Swayam Shikshan Prayog, a Pune-based NGO, has been awarded the United Nations Development Programme’sEquator Prize for devising an ecologically sustainable agriculture model to combat the adverse impacts of drought.
It is the only Indian organisation to win the award, making the cut from more than 800 nominations across 120 countries.
Fifteen projects from organisations across Africa, Asia and Latin America won the award in recognition of innovative solutions to tackle poverty, and environment and climate challenges.
Initiatives from Pakistan and Kazakhstan won recognition for the first time.
Phase of Maharashtra at winning the award
The award comes at a time when the arid Marathwada region in the State continues to be face debilitating droughts and farmer suicides.
The SSP has been actively working for the empowerment of women in India’s rural heartland for the past two decades by promoting community-driven initiatives.
Award winning initiative
The prize-winning initiative is a women-led ‘climate resilient agro-ecological farming model’ for restoring land and soil. The project has helped empower more than 20,000 marginal women farmers [landless or those owning less than four acres of land] and their families in Marathwada by helping them make informed decisions about agriculture and the environment.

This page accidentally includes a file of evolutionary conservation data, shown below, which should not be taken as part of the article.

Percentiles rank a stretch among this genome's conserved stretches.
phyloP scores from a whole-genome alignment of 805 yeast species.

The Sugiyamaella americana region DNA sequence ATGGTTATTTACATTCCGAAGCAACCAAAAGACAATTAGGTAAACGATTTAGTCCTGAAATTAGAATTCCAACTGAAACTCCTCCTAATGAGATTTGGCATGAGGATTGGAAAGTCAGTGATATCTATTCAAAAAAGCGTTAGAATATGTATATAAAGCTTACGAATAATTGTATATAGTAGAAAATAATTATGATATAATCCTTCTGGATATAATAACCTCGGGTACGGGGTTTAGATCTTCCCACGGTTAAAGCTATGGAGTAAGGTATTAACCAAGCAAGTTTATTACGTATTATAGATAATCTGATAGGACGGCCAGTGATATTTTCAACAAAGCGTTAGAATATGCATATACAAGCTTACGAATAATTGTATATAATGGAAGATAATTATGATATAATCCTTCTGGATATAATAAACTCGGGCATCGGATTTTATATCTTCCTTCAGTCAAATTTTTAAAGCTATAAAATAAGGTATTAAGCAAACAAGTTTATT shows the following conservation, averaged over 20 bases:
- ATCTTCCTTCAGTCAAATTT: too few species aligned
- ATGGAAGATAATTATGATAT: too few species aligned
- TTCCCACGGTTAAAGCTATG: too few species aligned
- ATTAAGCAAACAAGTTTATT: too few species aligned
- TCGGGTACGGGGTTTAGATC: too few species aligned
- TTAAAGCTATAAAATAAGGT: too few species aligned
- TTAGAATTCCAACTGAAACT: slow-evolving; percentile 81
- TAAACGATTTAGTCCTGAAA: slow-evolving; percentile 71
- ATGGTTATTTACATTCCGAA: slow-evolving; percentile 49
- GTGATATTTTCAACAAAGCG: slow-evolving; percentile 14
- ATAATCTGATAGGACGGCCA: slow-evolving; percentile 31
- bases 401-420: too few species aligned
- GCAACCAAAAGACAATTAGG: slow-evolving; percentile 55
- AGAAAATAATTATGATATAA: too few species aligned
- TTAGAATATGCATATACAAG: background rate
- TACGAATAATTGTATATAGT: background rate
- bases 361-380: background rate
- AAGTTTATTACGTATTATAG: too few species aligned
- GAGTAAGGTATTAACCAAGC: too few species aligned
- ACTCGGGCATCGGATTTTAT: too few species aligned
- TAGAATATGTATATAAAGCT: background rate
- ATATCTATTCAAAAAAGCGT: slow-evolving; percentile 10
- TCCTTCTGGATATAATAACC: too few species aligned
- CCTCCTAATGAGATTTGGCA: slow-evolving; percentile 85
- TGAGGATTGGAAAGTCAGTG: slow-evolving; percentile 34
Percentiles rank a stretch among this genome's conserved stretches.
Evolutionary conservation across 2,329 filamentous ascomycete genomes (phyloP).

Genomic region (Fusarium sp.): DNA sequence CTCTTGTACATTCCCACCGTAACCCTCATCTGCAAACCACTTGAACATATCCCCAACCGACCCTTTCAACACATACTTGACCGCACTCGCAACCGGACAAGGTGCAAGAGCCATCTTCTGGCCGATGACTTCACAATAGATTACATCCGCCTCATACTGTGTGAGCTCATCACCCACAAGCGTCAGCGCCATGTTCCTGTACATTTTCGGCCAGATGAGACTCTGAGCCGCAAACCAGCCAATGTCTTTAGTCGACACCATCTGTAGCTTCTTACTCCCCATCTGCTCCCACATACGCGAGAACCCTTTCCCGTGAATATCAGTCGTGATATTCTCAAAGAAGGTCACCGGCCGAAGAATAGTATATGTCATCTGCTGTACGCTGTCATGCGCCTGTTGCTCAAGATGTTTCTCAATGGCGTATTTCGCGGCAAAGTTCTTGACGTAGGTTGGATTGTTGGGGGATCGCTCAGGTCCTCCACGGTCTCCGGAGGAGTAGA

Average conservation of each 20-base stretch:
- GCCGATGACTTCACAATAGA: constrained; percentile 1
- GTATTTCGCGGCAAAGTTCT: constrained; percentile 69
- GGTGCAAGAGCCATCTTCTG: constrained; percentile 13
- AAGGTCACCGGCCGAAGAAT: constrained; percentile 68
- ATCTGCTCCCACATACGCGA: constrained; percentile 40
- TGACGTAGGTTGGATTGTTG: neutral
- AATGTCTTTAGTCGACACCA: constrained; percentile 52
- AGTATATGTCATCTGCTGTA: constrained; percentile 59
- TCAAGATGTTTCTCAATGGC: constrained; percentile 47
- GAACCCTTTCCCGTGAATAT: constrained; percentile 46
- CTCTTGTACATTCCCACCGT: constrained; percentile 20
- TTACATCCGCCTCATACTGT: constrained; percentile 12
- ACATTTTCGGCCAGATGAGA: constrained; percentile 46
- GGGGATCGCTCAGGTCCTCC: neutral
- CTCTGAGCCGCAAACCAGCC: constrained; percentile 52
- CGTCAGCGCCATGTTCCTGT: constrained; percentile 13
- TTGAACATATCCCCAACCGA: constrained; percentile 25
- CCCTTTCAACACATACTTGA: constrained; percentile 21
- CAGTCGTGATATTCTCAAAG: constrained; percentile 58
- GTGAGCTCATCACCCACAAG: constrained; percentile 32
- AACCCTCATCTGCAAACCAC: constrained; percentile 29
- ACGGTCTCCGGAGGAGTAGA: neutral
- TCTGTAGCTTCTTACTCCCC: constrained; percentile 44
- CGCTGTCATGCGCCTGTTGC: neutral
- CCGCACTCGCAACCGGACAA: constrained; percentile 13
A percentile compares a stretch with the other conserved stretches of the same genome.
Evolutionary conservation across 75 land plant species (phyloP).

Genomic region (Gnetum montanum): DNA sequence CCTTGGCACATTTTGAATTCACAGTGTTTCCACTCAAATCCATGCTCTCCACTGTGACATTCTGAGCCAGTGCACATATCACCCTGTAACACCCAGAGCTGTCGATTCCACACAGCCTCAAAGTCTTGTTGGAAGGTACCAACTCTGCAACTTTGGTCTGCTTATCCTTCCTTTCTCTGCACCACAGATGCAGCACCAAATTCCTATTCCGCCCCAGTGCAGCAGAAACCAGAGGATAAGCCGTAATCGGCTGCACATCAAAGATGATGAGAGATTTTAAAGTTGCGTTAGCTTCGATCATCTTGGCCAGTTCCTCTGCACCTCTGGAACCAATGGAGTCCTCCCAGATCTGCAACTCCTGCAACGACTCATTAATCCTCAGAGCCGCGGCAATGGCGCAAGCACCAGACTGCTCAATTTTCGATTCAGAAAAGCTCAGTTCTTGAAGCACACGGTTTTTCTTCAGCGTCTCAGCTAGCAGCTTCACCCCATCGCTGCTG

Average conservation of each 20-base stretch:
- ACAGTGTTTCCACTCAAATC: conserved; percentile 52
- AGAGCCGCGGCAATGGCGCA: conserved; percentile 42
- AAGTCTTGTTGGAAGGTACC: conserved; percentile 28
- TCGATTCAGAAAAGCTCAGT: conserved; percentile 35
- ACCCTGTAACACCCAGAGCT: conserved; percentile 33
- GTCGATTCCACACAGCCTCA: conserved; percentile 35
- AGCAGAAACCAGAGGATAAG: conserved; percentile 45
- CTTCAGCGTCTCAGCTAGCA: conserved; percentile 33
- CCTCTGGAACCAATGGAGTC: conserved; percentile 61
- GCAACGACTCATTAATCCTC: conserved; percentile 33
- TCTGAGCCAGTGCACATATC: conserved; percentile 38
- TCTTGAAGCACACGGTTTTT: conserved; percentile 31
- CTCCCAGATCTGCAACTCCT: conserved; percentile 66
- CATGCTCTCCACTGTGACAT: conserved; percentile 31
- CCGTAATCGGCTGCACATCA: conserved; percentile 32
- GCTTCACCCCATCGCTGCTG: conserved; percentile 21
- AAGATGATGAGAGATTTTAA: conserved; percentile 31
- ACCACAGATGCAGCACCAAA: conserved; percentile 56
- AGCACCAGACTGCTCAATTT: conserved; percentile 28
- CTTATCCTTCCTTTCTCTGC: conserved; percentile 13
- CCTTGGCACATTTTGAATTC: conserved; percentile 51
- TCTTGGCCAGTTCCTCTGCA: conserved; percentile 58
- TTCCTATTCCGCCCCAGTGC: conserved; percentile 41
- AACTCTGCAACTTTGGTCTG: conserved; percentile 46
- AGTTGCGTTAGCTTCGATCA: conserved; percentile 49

The model advocates the use of bio-fertilizers and pesticides, preservation and exchange of local seeds, and a change in farming patterns by diversifying from a single-crop system to growing multiple crops in a bid to reduce the dependency on the caprices of climate.
This method also emphasises efficient water management through use of hydroponics, drip irrigation, sprinklers, farm ponds, recharging of bore wells and tree plantation leading to improved groundwater levels and soil fertility.
The award marks the SSP’s second consecutive recognition by yet another UN body after it won the UN climate award in October 2016.
It was awarded for a project that aimed at building a rural distribution network of 1,100 women entrepreneurs and facilitating access to clean energy, water and sanitation products and services in several communities.
“Marathwada is not just about farmers suicides, but also about people like us who have challenged drought and destiny,” says Shaila Narore, one of the women farmers who was part of the initiative.
It is organized by the Equator Initiative within the United Nations Development Programme, is awarded biennially to recognize outstanding community efforts to reduce poverty through the conservation and sustainable use of biodiversity.
As sustainable community initiatives take root throughout the tropics, they are laying the foundation for a global movement of local successes that are collectively making a contribution to achieving the Millennium Development Goals (MDGs)
. As local and indigenous groups across the tropics demonstrate and exemplify sustainable development, the Equator Prize shines a spotlight on their efforts by celebrating them on an international stage.
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